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Current Exhibitions

Main Gallery

Gallery: WAX | August 23 – September 30, 2017

Reception:
Friday, September 8, 2017, 5-8 pm
Gallery Talk:
Wednesday, September 20, 6 pm

The WAX exhibition, curated by Jack O. Summers, brings together the encaustic work of seven artists: Nina Caruso, Lynda Cole, Birgit Huttemann-Holz, Candace Law, Chris McCauley, Graceann Warn, and the late Gilda Snowden.

Encaustic painting is an artistic medium which has been practiced by artists for thousands of years, dating back to 5th Century Greece. The Greek word for the art form is “enkaustikos”, meaning “to burn in”. Encaustic incorporates beeswax and pigment, which is heated, layered and fused.

Summers has selected both abstract and representational works by the participating artists, representing an extraordinary range of styles and vision.

The SC will host a gallery talk on Wednesday, September 20th, at 6 pm. The participating artists will address questions related to the medium of encaustic while leading an informal tour of the exhibition.

Nina Caruso is a Detroit based artist whose work spans many mediums but her primary focus has been abstract encaustic and oil painting as well as mixed medium sculpture. These encaustic paintings are the results of a repetitive process of adding and removing layers until imagery reveals itself, creating a space for the viewer to enter into a calming or meditative state if even for a moments time, revealing the transformative power of art. The work is intentionally untitled, allowing viewers to make their own associations.

Lynda Cole received a B.S. in Textiles and Clothing Design from Michigan State University after which she lived and worked in New York City. She moved to Ann Arbor and attended the University of Michigan for two years to study Botany. For 14 years she ran her own landscaping company. For five years after that she lived in London, England where she spent most of her spare time visiting museums, galleries and studios, experimenting with 3D forms made of new materials and developing her art. Since 1996 she has been making and exhibiting the products of her studio work.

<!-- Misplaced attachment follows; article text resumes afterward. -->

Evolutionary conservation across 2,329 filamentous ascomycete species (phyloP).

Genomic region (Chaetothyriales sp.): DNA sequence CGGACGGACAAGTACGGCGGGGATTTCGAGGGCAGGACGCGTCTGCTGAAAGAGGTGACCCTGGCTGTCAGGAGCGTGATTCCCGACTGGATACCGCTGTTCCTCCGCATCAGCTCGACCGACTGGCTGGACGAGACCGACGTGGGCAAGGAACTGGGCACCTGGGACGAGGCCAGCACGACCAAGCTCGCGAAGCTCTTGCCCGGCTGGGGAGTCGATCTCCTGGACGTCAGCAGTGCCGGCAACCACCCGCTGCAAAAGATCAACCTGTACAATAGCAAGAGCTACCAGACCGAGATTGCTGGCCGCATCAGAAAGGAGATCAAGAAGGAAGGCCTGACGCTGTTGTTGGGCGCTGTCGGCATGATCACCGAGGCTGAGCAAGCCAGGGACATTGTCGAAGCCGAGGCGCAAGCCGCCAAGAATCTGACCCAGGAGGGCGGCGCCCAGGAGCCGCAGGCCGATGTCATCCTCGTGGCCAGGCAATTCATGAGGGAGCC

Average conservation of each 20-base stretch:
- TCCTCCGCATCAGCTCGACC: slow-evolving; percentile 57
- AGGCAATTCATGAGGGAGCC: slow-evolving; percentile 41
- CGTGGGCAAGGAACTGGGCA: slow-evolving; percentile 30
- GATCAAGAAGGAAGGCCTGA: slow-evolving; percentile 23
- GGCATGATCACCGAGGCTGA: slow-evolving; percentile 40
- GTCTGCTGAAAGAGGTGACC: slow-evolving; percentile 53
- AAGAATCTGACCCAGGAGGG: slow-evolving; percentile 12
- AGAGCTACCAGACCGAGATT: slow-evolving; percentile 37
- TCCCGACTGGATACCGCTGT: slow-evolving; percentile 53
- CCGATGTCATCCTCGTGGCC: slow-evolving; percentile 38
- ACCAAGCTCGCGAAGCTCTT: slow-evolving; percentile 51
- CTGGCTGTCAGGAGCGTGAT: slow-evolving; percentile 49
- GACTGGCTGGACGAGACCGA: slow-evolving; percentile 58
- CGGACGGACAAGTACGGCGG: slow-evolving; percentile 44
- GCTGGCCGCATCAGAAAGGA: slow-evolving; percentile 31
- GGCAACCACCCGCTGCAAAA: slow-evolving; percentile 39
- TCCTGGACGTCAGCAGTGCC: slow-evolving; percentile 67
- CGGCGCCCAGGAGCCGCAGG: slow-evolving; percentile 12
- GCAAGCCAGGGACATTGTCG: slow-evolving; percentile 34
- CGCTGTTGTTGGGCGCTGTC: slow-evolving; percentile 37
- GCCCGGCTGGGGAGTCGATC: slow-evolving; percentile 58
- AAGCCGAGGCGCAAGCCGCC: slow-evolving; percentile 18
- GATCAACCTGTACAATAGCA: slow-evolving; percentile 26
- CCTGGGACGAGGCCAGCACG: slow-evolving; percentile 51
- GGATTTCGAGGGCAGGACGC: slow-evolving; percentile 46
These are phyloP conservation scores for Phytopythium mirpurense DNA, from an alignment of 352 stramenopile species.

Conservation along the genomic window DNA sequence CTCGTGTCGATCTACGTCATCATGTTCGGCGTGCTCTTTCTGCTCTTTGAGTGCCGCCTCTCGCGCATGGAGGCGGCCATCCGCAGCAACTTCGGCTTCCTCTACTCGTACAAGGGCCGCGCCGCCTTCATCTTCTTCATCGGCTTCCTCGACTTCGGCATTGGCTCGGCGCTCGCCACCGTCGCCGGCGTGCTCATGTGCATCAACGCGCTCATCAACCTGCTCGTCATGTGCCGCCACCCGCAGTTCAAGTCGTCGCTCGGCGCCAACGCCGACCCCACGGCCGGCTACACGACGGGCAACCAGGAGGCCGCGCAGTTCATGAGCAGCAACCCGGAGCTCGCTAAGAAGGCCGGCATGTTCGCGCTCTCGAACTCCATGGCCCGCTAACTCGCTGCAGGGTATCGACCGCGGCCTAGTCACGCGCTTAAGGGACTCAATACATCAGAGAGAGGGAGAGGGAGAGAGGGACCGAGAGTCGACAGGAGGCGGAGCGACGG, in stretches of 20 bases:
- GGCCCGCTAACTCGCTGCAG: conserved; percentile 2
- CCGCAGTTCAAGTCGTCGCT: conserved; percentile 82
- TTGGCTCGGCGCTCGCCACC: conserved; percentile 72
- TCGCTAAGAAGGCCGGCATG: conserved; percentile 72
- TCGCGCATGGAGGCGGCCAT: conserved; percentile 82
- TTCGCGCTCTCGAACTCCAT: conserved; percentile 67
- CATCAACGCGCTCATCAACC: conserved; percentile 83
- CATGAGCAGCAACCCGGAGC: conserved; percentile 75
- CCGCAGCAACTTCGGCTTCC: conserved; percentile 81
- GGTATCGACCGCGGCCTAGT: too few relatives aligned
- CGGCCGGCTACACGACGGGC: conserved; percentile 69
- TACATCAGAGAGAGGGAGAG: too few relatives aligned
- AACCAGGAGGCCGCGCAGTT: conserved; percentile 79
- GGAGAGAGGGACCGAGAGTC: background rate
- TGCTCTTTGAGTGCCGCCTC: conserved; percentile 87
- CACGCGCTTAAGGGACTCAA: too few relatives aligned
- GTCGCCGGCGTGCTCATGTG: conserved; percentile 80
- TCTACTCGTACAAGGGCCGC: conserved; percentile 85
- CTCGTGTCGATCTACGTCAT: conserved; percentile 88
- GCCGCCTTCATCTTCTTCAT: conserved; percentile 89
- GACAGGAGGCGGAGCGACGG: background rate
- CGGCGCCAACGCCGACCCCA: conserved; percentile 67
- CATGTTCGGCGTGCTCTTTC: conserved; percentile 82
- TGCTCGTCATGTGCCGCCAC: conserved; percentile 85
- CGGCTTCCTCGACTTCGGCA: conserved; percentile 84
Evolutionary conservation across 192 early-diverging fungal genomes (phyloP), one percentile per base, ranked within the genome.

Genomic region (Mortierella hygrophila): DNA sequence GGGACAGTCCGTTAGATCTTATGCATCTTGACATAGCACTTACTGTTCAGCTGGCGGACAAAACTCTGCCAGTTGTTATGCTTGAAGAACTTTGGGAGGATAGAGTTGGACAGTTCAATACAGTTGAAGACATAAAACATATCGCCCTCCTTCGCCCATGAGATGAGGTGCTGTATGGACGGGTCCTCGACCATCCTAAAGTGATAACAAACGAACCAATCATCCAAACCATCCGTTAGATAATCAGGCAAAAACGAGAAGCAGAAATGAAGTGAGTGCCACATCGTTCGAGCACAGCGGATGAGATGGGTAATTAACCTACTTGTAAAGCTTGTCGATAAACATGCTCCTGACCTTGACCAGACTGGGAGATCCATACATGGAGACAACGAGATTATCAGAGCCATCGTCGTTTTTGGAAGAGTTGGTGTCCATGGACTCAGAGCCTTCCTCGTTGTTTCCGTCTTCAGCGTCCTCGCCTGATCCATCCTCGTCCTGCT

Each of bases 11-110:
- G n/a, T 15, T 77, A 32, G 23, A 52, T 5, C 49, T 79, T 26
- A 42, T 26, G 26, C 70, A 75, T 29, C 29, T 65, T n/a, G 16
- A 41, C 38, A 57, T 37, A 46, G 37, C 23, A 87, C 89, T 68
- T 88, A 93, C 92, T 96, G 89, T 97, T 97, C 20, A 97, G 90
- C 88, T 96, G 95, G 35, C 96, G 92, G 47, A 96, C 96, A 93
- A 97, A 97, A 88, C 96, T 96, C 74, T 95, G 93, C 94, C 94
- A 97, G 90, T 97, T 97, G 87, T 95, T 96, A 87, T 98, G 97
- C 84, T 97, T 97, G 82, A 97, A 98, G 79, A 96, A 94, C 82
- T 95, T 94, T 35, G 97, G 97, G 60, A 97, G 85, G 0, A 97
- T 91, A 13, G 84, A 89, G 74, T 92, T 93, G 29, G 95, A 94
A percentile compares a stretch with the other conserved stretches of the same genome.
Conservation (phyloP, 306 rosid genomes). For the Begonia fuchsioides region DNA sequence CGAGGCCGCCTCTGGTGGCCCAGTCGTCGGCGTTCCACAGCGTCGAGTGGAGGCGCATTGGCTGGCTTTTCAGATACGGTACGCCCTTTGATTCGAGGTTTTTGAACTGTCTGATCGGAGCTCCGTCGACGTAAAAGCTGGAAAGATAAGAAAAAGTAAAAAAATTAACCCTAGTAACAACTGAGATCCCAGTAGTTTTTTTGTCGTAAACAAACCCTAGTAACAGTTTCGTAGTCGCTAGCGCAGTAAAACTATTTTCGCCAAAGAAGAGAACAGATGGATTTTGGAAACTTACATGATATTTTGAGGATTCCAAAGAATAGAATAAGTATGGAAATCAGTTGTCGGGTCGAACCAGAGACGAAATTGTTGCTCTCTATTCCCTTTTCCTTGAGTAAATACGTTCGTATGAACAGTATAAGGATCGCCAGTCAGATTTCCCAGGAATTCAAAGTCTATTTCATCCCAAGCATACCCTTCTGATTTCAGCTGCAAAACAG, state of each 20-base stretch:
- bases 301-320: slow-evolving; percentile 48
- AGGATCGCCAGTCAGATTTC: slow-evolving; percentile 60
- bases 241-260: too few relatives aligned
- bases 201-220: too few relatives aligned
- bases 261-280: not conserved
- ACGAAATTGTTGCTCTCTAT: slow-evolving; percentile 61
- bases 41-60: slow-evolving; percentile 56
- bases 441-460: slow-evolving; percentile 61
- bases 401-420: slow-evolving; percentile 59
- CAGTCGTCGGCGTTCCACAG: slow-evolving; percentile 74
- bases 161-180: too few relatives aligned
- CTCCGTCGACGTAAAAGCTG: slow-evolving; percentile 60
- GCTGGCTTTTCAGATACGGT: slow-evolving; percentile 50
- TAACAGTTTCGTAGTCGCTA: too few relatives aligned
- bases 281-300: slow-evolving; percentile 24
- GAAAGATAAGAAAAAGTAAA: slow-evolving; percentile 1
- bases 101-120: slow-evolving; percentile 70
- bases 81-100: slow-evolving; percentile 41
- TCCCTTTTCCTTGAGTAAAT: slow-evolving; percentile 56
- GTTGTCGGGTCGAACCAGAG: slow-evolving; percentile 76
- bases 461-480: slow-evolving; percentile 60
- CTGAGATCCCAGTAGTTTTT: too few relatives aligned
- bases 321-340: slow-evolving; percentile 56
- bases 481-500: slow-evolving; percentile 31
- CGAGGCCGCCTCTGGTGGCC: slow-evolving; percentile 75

Birgit Hutteman-Holz is an abstract artist deeply rooted in the German Romantic tradition, where everything is connected in a kind of universal underground. Her work recites mythology, religion and poetry.

She has exhibited in the UK, Turkey, Germany, the Netherlands, and extensively in the US including New York City, Santa Fe and Detroit. Her book “Enkaustik- Das Grundlagenbuch zur Wachsmalerei” was published April 2015,  Christopherus Verlag, Germany.

Candace Law’s recent work crosses mediums: printmaking, drawing and encaustic. Drawing the figure in charcoal is a recurring interest for me, creating an organic form that changes continually. Rust printmaking is a wonderful freeing experience, taking whatever color and pattern are captured and working further with it. Then mixing these images and forms in with wax offers a layering and visual depth that is compelling. There is an atmospheric feel that comes from interleaving the different materials, which helps to communicate or evoke the response I desire.

Chris McCauley is a Chicago born artist who attended Columbia College for her BFA in studio arts, a Post-Baccalaureate Studio Certificate from the School of the Art Institute of Chicago, and her Master of Arts at Cranbrook Academy of Art. She teaches at the College for Creative Studies.

Gilda Snowden (1954 – 2014) was a graduate of Cass Technical High School, Detroit and Wayne State University, Detroit, where she received a Bachelor of Fine Arts, Master of Art and Master of Fine Arts in Painting. She was Interim Chair and Professor of Fine Arts at the College for Creative Studies, Detroit and also Gallery Director of the Detroit Repertory Theatre. Snowden’s works have been exhibited throughout the United States, as well as in Mexico, Canada and West Africa. Her works are featured in a number of publications, as well as private and corporate collections, including Post/Newsweek, the Neiman-Marcus Corporation, Ameritech, Blue Cross/Blue Shield, and The Detroit Institute of Arts.